3206.pts-0.simba	(02/10/21 11:34:09)	(Detached)
$ screen -r 3206.pts-0.simba
 
$ sudo smartctl -l selftest /dev/sdb
...
=== START OF READ SMART DATA SECTION ===
SMART Self-test log structure revision number 1
Num  Test_Description    Status                  Remaining  LifeTime(hours)  LBA_of_first_error
# 1  Extended offline    Completed without error       00%        21         -

# Repeat for /dev/sdc

Setup RAID 1 and full disk encryption

Now this is the part where if you are not being careful then you will be crying over data lost very soon. TRIPLE CHECK every single command and make sure it is the correct drives being used. In fact I would suggest you be super paranoid and unplug every drive in the system that you don’t want to screw up.

I will be using partitions for the raid devices instead of the full disk. The reason for this is that I will reserve 200MB of unused space in the event that in the future we need to replace a disk that is slightly smaller than the working disk (because of different brands etc.)

  • First get a list of all the drives (yet again) and triple make sure you know which ones to use.
$ lsblk
...
sdb                    8:16   0  12.8T  0 disk
sdc                    8:32   0  12.8T  0 disk
sdd                    8:48   0   3.7T  0 disk
└─sdd1                 8:49   0   3.7T  0 part
  └─md0                9:0    0   3.7T  0 raid1
    └─greatwhite     253:5    0   3.7T  0 crypt /media/greatwhite
sde                    8:64   0   3.7T  0 disk
└─sde1                 8:65   0   3.7T  0 part
  └─md0                9:0    0   3.7T  0 raid1
    └─greatwhite     253:5    0   3.7T  0 crypt /media/greatwhite
...
  • In my case I only want to touch /dev/sdb and /dev/sdc. Anything else and I will be super sad 🐼.
  • Wipe any existing file system information.
$ sudo wipefs --all --backup /dev/sdb
$ sudo wipefs --all --backup /dev/sdc
  • Just to future proof myself from myself. I delete the command history.
$ history
...
1384  sudo wipefs --all --backup /dev/sdb
1390  sudo wipefs --all --backup /dev/sdc
...

$ history -d 1384
$ history -d 1389  # Note the line numbers change when you delete a line (duh!)
  • Change the partition type and size. See previous comment about reserving 200MB. Will need to do some math first: 14000519643136 (bytes) – 200000000 (MB to bytes) = 14000319643136 (bytes)
$ sudo cfdisk /dev/sdb

** Select label type: gpt (press enter)

Disk: /dev/sdb
                     Size: 12.8 TiB, 14000519643136 bytes, 27344764928 sectors
                    Label: gpt, identifier: 2CE64109-8EDF-6D45-8E68-45EFA6E7DFDD

    Device                   Start                End            Sectors        Size Type
>>  Free space                2048        27344764927        27344762880       12.8T
~~~~

** Select [ New ] and press enter
** Enter the new desired size. In my case 14000319643136

Device                     Start              End         Sectors      Size Type
>>  /dev/sdb1                   2048      27344375807     27344373760     12.8T Linux filesystem
    Free space           27344375808      27344764927          389120      190M

** Select [ Type ] and press enter
** Scroll down in the list and select Linux RAID (press enter)

  • This is what it should look like before writing the changes to disk.

  • Select [ Write ] and press enter. Confirm by entering "yes". Repeat the same for /dev/sdc.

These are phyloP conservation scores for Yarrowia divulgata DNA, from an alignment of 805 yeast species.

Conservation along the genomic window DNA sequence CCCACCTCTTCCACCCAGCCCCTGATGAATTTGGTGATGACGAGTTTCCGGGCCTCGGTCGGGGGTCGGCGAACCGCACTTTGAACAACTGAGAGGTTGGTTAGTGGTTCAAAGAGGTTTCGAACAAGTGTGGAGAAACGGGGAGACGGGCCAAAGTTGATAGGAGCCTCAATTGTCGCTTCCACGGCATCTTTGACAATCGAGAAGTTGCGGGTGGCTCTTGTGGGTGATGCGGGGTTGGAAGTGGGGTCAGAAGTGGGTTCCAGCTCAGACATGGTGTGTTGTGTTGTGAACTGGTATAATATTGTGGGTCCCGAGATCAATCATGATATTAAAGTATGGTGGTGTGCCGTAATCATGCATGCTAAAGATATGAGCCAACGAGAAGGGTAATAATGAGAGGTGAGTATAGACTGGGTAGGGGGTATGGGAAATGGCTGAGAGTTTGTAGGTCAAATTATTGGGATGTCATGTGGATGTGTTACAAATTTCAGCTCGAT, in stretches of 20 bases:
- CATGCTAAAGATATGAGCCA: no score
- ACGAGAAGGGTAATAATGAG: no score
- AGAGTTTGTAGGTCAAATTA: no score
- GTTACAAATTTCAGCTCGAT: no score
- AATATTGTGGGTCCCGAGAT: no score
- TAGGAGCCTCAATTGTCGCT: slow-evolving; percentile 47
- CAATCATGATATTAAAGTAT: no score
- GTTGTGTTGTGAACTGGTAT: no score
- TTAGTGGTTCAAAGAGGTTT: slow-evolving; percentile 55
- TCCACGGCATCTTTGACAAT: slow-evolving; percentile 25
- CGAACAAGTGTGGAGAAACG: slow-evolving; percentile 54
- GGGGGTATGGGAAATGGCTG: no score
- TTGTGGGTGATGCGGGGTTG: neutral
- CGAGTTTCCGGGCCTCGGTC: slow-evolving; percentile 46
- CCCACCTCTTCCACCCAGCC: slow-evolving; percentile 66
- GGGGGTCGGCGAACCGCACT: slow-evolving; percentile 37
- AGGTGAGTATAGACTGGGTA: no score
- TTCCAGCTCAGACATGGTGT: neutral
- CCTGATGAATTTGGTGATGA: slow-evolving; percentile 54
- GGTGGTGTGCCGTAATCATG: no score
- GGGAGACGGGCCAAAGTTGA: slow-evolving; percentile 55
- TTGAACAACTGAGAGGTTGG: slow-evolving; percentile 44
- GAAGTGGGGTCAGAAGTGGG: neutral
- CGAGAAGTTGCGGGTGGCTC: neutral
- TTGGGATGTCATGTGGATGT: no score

• Verify the partitions have been created.
$ lsblk
...
sdb                    8:16   0  12.8T  0 disk
└─sdb1                 8:17   0  12.8T  0 part
sdc                    8:32   0  12.8T  0 disk
└─sdc1                 8:33   0  12.8T  0 part
...

Create the RAID 1 (mirror)

  • Get the list of existing RAID devices.
$ cat /proc/mdstat

Personalities : [raid1] [linear] [multipath] [raid0] [raid6] [raid5] [raid4] [raid10]
md2 : active raid1 sdf1[0] sdg1[1]
      1953285120 blocks super 1.2 [2/2] [UU]
      bitmap: 0/15 pages [0KB], 65536KB chunk

md0 : active raid1 sdd1[1] sde1[0]
      3906788352 blocks super 1.2 [2/2] [UU]
      bitmap: 0/30 pages [0KB], 65536KB chunk

md1 : active raid1 sdh1[1] sdi1[0]
      2930037760 blocks super 1.2 [2/2] [UU]
      bitmap: 4/22 pages [16KB], 65536KB chunk
  • I will be using /dev/md5 for the moment and will change it later to swap it for md0. NOTE: If you reboot, then it will become /dev/md127. See the following section on how I changed it.
  • Create the RAID device.
$ sudo mdadm --create --verbose /dev/md5 --level=mirror --raid-devices=2 /dev/sdb1 /dev/sdc1
...
Continue creating array? yes
mdadm: Defaulting to version 1.2 metadata
mdadm: array /dev/md5 started.

$ cat /proc/mdstat

Personalities : [raid1] [linear] [multipath] [raid0] [raid6] [raid5] [raid4] [raid10]
md5 : active raid1 sdc1[1] sdb1[0]
      13672054784 blocks super 1.2 [2/2] [UU]
      [>....................]  resync =  0.0% (7685568/13672054784) finish=1136.3min speed=200404K/sec
      bitmap: 102/102 pages [408KB], 65536KB chunk
  • Looks like it will take >16 hours. Time to go do something else in the meantime.
  • The next day I checked on the progress and saw the RAID is ready.
$ cat /proc/mdstat

Personalities : [raid1] [linear] [multipath] [raid0] [raid6] [raid5] [raid4] [raid10]
md5 : active raid1 sdc1[1] sdb1[0]
      13672054784 blocks super 1.2 [2/2] [UU]
      bitmap: 0/102 pages [0KB], 65536KB chunk
  • Swapping the new RAID to become /dev/md0. You can also do this to hardcode the mdN designation to survive reboots.
# First backup the existing mdadm.conf
$ sudo cp /etc/mdadm/mdadm.conf /etc/mdadm/mdadm.conf.bak

# Append to mdadm.conf (this will make editing easier)
$ sudo -s -H		 # become root
$ mdadm --detail --scan >> /etc/mdadm/mdadm.conf
$ exit					 # exit root shell

# Check the diff
$ vimdiff /etc/mdadm/mdadm.conf /etc/mdadm/mdadm.conf.bak

# Now to edit the file
$ sudo -s -H
$ vi /etc/mdadm/mdadm.conf

# This is what my new file looks like md0 became md7 and the new 14TB drives become md0
# DO NOT change the name (e.g. name=simba:X) because it won't work then

  # Megalodon 14TB
  ARRAY /dev/md0 metadata=1.2 name=simba:5 UUID=4b2397d7:5cb88116:eee8b5a1:1c72b091
  # Hammerhead 3TB
  ARRAY /dev/md1 metadata=1.2 name=simba:1 UUID=11a0d9f1:49b7ccf4:313c4161:871a3c6b
  # Timemachine 2TB
  ARRAY /dev/md2 metadata=1.2 name=simba:3 UUID=e659b734:4dc6956e:7b6e6df7:3d3da262
  # Greatwhite 4TB (will be stored offsite)